Saturday, August 02, 2014

Conversation in a small town

Mom and I were up in her hometown a couple of days ago talking to a guy we'll call Jimmy, who's a local contractor, about maybe selling him some land of ours that abuts his.  Good guy.

He told us a long story about how his nonagenarian father had starved himself to death, somewhere in the middle of his mother's 7-year descent into Alzheimer's.  She passed away somewhere north of 100.  Starving yourself to death sounds bad, but when he went back and told the story it became clear that it was in fact the tale of a guy who had been around for a long time, saw that there was nothing stretching forth on the road before him, and decided to determine his own fate.  At some point in time the staff of the rest home where the dad and his wife resided informed Jimmy that they were going to put in an IV drip because his dad was getting dehydrated, and he informed them that if they did that he would go up there and give them a proper asswhuppin, because his dad had made his call, and they needed to respect it.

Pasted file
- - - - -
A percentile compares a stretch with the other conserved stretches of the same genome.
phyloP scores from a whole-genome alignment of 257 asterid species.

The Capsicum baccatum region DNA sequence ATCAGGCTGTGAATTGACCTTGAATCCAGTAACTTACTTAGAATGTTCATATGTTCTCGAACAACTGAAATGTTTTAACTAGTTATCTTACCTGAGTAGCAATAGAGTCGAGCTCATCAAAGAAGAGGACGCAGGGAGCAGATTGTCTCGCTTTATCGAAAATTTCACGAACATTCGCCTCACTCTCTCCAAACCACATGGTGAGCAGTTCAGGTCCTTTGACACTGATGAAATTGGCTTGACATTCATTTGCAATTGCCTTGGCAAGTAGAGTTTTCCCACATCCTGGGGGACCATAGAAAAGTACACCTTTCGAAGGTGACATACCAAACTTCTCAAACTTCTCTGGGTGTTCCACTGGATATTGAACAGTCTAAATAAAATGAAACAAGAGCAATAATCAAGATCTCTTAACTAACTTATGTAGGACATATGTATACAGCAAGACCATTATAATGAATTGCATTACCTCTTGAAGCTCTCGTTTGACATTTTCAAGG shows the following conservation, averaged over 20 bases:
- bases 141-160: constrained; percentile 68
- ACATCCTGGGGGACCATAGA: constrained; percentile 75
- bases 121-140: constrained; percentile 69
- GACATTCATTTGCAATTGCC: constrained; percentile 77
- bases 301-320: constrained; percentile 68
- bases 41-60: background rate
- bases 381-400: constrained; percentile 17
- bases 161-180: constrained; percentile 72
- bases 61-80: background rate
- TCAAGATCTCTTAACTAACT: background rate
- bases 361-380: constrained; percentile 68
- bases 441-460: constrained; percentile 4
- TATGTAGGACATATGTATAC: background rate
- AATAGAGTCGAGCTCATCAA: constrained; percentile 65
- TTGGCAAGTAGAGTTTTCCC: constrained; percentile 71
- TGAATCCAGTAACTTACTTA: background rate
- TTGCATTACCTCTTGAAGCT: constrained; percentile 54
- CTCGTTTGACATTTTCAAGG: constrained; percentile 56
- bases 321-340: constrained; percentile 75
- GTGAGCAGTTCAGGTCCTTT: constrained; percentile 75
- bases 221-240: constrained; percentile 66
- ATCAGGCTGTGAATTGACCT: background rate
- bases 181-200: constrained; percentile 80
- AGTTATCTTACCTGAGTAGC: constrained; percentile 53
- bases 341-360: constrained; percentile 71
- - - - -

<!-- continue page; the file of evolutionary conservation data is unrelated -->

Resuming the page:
Somewhere later in the conversation, we started talking about Jimmy's brother who lived in one of the more urban parts of the state.  He told us that his brother had, after raising several kids with his wife, gotten a divorce, come out, and had a succession of live-in boyfriends.  And he sounded at peace with this.

And this from a small-town guy who, a few years back, had clearly signaled his distaste for the Obama administration.  So, it seems, that even as a court decision has begun to drive a nail into the heart of NC's noxious Amendment One to allow gay couples to marry, the more important war is being slowly one on the most important battlefield, the hearts and minds of people.  Because, as we know all too well, the South in particular has ways of subverting the Rule of Law when it doesn't like it.

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